My first baby arrived when I was a mere 21. Looking back—I had barely left school long enough to work out what sort of a mother I wanted to be, and naively embarked on the motherhood ideals many a young woman believe lay ahead of them during their pregnancy. So, when Hugo popped into this world, I just assumed that I would breastfeed my little bundle as my mother had so easily done with me for the best part of two years!

Latching on seemed a doddle from what I remember, but my paranoia that he wasn’t getting enough food was real. My worrying that he wasn’t getting enough food led to my worrying that he wasn’t sleeping enough, which led to him screaming endlessly and therefore actually not eating enough (see the cycle there?).

I soon became an over-tired, emotionally wrecked dairy cow—on the pump at least three times a day, just so I could decant my breast milk into a bottle to see how much he was eating and try to bring an end to the cycle.

I was stressed and my baby was stressed. This was not a happy time. To be honest, the rest is a bit of a blur until I woke up one morning with cheeks like Aunt Sally, boobs like boulders on which you could easily fry an egg and feeling like I’d had a house dropped on me! Welcome, mastitis! This hadn’t happened overnight, but I’d ignored the signs for a good part of a week before admitting there was a problem—as the last thing any new mother wants to admit to is that there is a problem and that all is not well.

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After a trip to the doctor, a long long sleep, a round of antibiotics and a lot of pain killers—I was functioning again. Amidst all this, I’d taken a step which felt like I was betraying womankind and thousands of years of tradition, like I had failed as a mother and let down every midwife on the planet—we’d switched to formula!

Not only did the world not stop spinning but, more importantly, the relief was immense—I could focus on being a mother instead of the milk pumping maniac I’d become and resented.

Needless to say, 13 months later when my son Bruno made his debut appearance— with the mastitis and stress still fresh in my mind—I made sure the formula and bottles were ready.

Fast-forward another 7 years. Now a bright eyed 30 year old, content with myself as a woman and mother—with a clear vision on how I want to raise my third baby—I really couldn’t think of any reason why I would not be able to breastfeed. I was so determined for this to work, I scoffed at my mother’s suggestions of getting a few bottles and a sterilizer “just in case.” My thoughts? “What could possibly go wrong?”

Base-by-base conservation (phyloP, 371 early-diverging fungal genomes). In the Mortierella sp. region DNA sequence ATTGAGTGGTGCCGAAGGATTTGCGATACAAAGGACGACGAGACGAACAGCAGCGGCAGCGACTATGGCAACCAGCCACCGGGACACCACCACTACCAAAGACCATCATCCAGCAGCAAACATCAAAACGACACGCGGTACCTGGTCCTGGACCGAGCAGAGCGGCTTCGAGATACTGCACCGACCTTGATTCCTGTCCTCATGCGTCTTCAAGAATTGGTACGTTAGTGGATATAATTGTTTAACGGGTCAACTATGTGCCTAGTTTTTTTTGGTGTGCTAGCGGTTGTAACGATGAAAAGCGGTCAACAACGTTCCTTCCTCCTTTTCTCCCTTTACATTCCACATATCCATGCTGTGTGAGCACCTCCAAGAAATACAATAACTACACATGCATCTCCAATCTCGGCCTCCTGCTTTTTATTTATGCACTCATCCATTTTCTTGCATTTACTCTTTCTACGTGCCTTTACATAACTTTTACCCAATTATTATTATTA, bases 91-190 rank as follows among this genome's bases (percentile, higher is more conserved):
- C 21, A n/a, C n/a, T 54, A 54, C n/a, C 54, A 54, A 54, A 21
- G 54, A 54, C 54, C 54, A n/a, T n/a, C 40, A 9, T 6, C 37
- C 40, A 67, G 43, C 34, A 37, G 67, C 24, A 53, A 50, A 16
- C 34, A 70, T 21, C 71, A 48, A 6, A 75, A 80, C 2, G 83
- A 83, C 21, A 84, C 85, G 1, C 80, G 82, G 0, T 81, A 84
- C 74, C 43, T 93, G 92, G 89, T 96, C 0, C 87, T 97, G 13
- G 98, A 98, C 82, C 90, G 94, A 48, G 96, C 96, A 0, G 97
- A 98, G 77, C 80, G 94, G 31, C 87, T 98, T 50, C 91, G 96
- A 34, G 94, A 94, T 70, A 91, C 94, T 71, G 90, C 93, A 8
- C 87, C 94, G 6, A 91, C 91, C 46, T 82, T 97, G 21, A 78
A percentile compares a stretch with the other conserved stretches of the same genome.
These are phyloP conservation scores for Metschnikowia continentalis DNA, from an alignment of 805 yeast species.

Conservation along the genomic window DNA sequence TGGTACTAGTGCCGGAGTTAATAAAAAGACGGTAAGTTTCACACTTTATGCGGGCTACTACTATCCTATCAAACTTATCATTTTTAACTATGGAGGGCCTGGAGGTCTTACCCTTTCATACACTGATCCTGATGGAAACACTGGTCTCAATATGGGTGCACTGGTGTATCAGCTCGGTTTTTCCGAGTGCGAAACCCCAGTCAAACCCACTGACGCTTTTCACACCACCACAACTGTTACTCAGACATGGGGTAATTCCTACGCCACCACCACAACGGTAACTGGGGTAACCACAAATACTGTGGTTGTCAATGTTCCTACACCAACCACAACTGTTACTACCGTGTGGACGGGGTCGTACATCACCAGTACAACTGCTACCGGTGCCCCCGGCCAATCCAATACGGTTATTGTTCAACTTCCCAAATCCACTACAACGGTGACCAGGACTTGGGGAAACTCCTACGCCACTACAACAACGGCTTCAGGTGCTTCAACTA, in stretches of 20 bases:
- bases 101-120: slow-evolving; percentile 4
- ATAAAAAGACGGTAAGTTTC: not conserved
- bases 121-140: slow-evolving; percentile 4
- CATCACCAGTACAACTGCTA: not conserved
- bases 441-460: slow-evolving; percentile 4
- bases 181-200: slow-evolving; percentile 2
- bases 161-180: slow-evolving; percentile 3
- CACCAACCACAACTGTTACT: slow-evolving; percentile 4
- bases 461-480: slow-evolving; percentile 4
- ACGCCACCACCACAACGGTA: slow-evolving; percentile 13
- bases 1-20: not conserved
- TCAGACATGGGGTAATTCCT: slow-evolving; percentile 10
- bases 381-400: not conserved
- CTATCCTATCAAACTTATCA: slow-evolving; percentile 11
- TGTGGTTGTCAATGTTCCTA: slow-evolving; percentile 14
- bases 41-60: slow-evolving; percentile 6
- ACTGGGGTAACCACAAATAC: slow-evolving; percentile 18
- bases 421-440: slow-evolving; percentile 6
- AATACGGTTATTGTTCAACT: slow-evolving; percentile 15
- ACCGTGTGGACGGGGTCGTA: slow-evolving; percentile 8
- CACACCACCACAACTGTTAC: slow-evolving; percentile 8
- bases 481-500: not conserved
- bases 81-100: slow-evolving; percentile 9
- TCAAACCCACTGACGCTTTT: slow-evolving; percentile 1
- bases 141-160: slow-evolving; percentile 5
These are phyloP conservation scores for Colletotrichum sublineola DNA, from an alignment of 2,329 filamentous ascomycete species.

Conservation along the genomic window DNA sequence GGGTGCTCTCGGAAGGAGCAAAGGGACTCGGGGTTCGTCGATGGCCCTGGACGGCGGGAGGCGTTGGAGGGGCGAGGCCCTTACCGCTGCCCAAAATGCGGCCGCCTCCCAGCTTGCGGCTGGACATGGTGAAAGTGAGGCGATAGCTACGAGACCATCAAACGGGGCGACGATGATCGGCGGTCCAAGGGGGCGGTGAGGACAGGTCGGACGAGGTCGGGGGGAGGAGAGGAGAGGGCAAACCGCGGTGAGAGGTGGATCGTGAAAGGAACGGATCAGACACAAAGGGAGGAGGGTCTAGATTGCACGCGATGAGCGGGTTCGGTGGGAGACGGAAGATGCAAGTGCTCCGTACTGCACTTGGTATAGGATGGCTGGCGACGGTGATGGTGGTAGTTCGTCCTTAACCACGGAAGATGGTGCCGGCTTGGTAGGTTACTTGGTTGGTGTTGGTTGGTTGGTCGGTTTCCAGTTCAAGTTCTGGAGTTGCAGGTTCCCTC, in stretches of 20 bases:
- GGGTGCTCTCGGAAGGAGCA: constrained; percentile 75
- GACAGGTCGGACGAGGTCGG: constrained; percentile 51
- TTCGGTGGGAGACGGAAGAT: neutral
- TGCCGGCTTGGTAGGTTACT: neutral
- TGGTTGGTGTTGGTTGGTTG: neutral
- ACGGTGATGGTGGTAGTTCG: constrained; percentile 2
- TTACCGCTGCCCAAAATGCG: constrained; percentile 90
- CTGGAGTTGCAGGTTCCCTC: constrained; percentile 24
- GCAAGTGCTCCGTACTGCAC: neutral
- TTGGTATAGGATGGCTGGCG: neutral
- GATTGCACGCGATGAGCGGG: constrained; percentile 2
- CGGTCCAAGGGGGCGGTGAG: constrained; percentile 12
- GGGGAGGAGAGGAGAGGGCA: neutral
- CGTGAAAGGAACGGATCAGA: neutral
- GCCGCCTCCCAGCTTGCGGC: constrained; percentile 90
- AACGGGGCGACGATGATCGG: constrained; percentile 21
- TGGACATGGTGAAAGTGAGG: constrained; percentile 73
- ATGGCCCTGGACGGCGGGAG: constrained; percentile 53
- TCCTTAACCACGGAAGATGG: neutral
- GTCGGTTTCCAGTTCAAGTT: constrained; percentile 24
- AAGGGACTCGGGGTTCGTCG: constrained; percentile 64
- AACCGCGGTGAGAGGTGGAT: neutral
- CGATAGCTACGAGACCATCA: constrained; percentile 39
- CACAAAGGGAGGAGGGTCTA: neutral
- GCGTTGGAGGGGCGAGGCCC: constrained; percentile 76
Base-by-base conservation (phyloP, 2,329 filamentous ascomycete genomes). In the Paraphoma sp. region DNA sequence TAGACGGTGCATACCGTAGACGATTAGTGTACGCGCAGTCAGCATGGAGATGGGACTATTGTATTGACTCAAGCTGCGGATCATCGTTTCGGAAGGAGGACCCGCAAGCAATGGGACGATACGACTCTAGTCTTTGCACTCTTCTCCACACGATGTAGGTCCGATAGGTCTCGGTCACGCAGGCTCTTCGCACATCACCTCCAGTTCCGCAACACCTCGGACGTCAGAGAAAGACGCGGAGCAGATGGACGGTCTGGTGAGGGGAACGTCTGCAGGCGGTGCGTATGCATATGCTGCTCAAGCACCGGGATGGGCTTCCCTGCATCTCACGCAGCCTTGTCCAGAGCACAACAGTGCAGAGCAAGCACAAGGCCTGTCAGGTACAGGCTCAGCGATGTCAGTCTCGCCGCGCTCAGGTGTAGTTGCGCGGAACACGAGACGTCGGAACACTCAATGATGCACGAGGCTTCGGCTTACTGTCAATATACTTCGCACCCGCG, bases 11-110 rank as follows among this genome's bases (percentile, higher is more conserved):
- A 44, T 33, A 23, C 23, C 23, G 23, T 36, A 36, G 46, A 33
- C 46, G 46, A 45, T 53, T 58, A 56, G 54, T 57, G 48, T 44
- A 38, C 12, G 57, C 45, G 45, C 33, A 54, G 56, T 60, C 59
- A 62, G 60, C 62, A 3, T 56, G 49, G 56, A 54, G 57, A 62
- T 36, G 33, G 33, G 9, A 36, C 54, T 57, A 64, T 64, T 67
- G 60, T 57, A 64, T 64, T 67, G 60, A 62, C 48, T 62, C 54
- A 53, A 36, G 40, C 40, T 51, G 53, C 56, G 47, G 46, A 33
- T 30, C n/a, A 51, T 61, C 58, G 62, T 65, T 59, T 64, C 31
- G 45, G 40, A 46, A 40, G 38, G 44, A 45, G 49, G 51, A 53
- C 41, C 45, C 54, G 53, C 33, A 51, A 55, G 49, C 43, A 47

I was now older, in a much better emotional place, calm and at ease with being a mother—I thought, “I got this!”

Casper James entered the world, and right away I had a little suckling, nestled into my bosom—the perfect picture of mother and baby. Nothing could stop me—I was rockin’ this!

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Throughout Casper’s first night my little man snuggled into my bobbies for hours on end. My nipples felt a little sore, and on a number of times I called the midwife to confirm the baby was latching on correctly. She continued to reassure me, “Yep—everything looks great!”

Over the next 24 hours with each feed my nipples grew more sore, then cracked, then bloody. “Was this normal?” I wondered. I Googled away to find that this most definitively was not normal, but, I persevered as I was not going to let this get the better of me. I started to dread each feed, anticipating the pain that would come with it.

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We took the steps we felt necessary to continue on—to satisfy myself and Casper. We bought a pump in hopes this would more gently extract the milk which I would then be able to pass on to the baby, we bought nipple shields, I slathered on nipple cream, I took pain killers. And then on day three (generally known as the most tearful day after birth anyway due to milk coming in), after tears started to well in my eyes at the thought of the next feed, my mum took one look at my engorged boobs and called the doctor for an emergency appointment.

You guessed it—mastitis, again. The tears rolled and the feeling of failure set in, although only momentarily—this really wasn’t the end of the world.

Sure, my visions of serenely breastfeeding my child whilst butterflies fluttered around us and the sun shone endlessly were dashed, but my baby was happy and healthy and continues to be and isn’t that the whole point?!

There are, of course, hundreds of benefits to breastfeeding, but there can be pros to bottle feeding too. It gives dad, grandma etc. a chance to bond with your new arrival by feeding, which can be such a close and special time. It gives mum the chance for some downtime without worrying about the next feed. In my case specifically, it allows me to give my older boys a proper bedtime (as Casper seems to want to go to bed at exactly the same time!)—read a book, have a cuddle, and catch up on the highs and lows of their day—all whilst daddy tends to Cas.

Breastfeeding, unfortunately, doesn’t work out for everyone, for a multitude of reasons. It doesn’t make you a bad mother and it doesn’t mean your child will be any less happy. We’re all doing our best, and we all need to do what’s best for ourselves and our families.

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A version of this article was originally published on The Only Girl in the House.

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